Wednesday 5 November 2014

Feigning immigration control

The current attempts by UK politicians to outbid each other in being 'tough' on immigration reminds me of the comment by the well-known migration researcher Douglas Massey and his co-authors that politicians increasingly have turned to symbolic measures to create "an appearance of control"*.

The reality is that most immigration to the UK is basically uncontrollable since the majority of immigrants coming to the UK are EU citizens or family members of residence permit holders. Little can be done about this, and this is also why David Cameron's earlier pledge to bring annual net immigration down under the 100,000 threshold has proven to be unrealistic. The only hope of that happening is a major economic crisis in the UK, since the main driver of much immigration is labour demand.And this also shows the fundamental dilemma politicians face: Wealthy countries and fast growing economies inevitably attract substantial number of immigrants, although this is anything but an invasion suggested by politicians and the media.

Immigration is the most concrete manifestation of rather abstract, difficult-to-grasp processes such as globalisation, economic liberalisation, privatization and increasing flexibility of employment policies. The latter are the result of a series of political decisions which have increased economic inequality, dismantled social security, increased job insecurity, and have opened the doors of European nations not only for free trade but also for the free mobility of workers. These policies have brought many benefits for entrepreneurs and the relatively well-off, while less privileged socio-economic groups have often seen their job insecurity growing and their real incomes falling.

No wonder that politicians are tempted to tap into this discontent by blaming immigrants for problems they have not caused. However, this is turning the causality upside down, as growing feelings of socio-economic insecurity among large sections of the population is the partial result of the neoliberal policies pursued by the same governments that now use migrants as scapegoats to divert the attention away from their own responsibility.

Because EU immigration cannot be controlled, the current UK government has targeted its policies at those types of immigration it can control to a certain extent, particularly non-EU workers and students. Although these policies have made it more difficult for such groups to obtain a visa, it would be an illusion that this can reverse long-term migration trends and that this can undo Britain's position as a global migration destination. Even leaving the EU as propagated by the UKIP (UK Independence Party) and other politicians is an unlikely 'solution'. For instance, Switzerland has record-high immigration despite not being an EU member. A major long-term reduction of immigration can only be achieved by a return to highly protectionist policies and a UK government that is willing to wreck economy for the sake of stopping foreigners from coming.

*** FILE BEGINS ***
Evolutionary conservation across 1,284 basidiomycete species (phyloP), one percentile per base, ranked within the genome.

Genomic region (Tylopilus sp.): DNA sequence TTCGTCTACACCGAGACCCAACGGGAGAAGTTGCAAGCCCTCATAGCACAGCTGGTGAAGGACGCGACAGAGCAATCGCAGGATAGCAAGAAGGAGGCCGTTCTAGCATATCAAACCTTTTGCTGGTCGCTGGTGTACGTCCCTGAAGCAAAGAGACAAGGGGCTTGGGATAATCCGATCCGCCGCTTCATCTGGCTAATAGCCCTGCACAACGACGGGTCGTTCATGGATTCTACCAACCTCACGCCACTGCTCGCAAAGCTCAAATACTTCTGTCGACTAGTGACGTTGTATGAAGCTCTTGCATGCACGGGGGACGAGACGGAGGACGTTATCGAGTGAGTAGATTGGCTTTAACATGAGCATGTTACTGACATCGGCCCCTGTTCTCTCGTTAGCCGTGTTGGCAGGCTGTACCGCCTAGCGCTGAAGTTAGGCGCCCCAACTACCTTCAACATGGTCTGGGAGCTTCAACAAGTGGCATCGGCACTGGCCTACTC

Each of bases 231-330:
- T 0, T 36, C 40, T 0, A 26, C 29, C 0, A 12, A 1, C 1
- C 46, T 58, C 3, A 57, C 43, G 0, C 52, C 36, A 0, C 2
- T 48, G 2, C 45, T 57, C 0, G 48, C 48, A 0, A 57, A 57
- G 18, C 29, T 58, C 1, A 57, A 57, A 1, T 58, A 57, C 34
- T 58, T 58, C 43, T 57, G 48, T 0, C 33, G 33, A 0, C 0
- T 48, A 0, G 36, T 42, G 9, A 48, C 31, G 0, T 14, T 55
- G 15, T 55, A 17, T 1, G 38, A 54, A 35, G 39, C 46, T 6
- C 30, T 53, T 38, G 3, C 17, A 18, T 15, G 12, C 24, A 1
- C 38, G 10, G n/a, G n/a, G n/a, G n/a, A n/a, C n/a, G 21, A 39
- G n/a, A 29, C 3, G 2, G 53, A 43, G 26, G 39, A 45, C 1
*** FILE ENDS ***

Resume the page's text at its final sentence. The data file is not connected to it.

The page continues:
As long as Britain remains an attractive and open country, it will inevitably continue to attract migrants. It is not a matter of being pro- or anti-immigration, which is the usual way the debate is framed. It is about understanding that you cannot have an open and wealthy society without considerable immigration. The current political muscle flexing around immigration therefore primarily serves to give the public the appearance of control.

Besides potentially damaging for social cohesion, there is also evidence that all the muscle flexing on immigration is rather ineffective. A study by Amber Jane Davis showed that such strategies are largely ineffective or can even be counter-productive. This is not only because as anti-immigrant voters tend to opt for the 'orginal' instead of the 'copycats' as Jean-Marie Le Pen, former leader of the French Front National, once argued, but also because their zigzagging or flipflopping on immigration issues undermines their credibility in the eyes of many voters.

*Source: Massey, D. S., et al. (1998). Worlds in motion: Understanding international migration at the end of the millennium. Oxford, Clarendon Press, p.288